THE ECONOMY of east Africa grew by about 5.9 per cent in 2013.And this year, it is projected to grow by 6.2 per cent, say experts. The region has largely enjoyed a robust growth in the upwards of 5 per cent over the last decade. All countries in the region have been growing robustly except Kenya, the giant economy in the region. However, since Kenya is also joining in the club, growth in the block this year could even be higher than projected. Tanzania is still the high flyer with a projected growth of 7.2 this year.
Economists have always said that the average growth rate would be higher if Kenya was growing at its potential. Perhaps the time has finally arrived for Kenya to drive growth in the region. Kenya’s economy is well diversified and resilient. What it lacked was the robustness of Tanzania and Rwanda. However, her sluggish growth is a temporary matter arising from economic shocks since 2008. Before then, the economy had shrugged off the lethargy of Moi’s era, growing robustly over a four year period to a 7.1 per cent in 2007.
The post- election Violence of 2008, coupled with the oil crisis then and the financial meltdown in the west, pushed growth to a miniscule 1.5 per cent in 2008. Since then growth has been on an upward trajectory reaching 5.0 per cent last year. Following new confidence generated by a peaceful election and transition of power, Kenya is expected to hit 6.0 per cent or higher in 2014.
Uganda the other drag to east African prosperity is also said to have turned north. For nearly a decade, Uganda posted robust growth averaging 9.8 per cent between 2001 and 2008. The spike came in 2009 when growth eased to 7.2 per cent and continued the retreat to a paltry 3.4 per cent in 2012.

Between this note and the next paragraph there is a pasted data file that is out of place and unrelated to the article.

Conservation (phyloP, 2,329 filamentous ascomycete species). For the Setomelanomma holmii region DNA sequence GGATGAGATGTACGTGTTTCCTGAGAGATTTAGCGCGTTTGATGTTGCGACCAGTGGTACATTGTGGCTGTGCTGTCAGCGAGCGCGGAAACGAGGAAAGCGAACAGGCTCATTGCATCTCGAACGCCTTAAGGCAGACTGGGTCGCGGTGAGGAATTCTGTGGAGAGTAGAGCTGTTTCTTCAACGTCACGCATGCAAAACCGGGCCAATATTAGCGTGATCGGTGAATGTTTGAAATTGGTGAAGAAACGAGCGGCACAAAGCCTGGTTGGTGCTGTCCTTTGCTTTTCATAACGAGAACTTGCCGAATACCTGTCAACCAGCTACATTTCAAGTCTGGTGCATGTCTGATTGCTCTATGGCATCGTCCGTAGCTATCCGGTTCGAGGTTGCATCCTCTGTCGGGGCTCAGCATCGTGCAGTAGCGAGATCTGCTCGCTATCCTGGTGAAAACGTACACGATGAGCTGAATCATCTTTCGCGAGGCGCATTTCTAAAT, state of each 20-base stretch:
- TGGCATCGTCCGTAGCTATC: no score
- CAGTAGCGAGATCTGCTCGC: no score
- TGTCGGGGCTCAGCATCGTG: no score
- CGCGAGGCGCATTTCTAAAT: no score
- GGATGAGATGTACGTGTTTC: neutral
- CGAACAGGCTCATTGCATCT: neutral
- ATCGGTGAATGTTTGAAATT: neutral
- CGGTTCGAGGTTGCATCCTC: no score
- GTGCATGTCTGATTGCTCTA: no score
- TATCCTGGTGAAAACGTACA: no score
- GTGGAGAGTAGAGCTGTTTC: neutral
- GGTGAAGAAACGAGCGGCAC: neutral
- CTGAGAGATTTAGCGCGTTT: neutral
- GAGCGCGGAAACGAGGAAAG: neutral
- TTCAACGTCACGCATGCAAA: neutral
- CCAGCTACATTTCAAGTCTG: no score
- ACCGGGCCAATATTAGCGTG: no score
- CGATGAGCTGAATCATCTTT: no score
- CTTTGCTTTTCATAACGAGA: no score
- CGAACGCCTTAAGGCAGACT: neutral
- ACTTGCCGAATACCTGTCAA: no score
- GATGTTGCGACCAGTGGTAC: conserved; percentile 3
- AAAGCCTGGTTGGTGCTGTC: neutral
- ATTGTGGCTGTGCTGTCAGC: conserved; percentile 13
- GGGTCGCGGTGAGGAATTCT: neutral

However, say experts , the bottom has been reached and now the only way is up. In 2013, the economy is said to have posted a 5.5 per cent growth which will surge to 6.5 per cent in 2014.
The drivers of growth in east Africa are more or less similar, Agriculture, Tourism, services, manufacturing, hotels and retail trade and transport and communications. The communications sector is, to varying degrees, the fastest growing sector in the region of nearly 120 million people.
Inflation in the region is down is in single digit region compared to 2012 when it was in double digits. At the end of December inflation in Kenya stood at 7.15 while in Tanzania it stood at 5.6 per cent while it stood at 6.5 per cent in Uganda. The rates show a declining trend in the region which is a pointer that the economies of the region have responded positively to stabilization measures.
There is one major headache though, there seems to be a looming grain shortage in the region due to poor rains. Grains, especially maize form a stable food in the region. Grain shortages could mean higher imports of grain and the consequent higher prices in the region. However, there is a shift from rain fed agriculture to irrigation. This could ameliorate grain shortages mid this year. But for now food security is a potential risk to economic growth. Even then, growth prospects are positive throughout this year.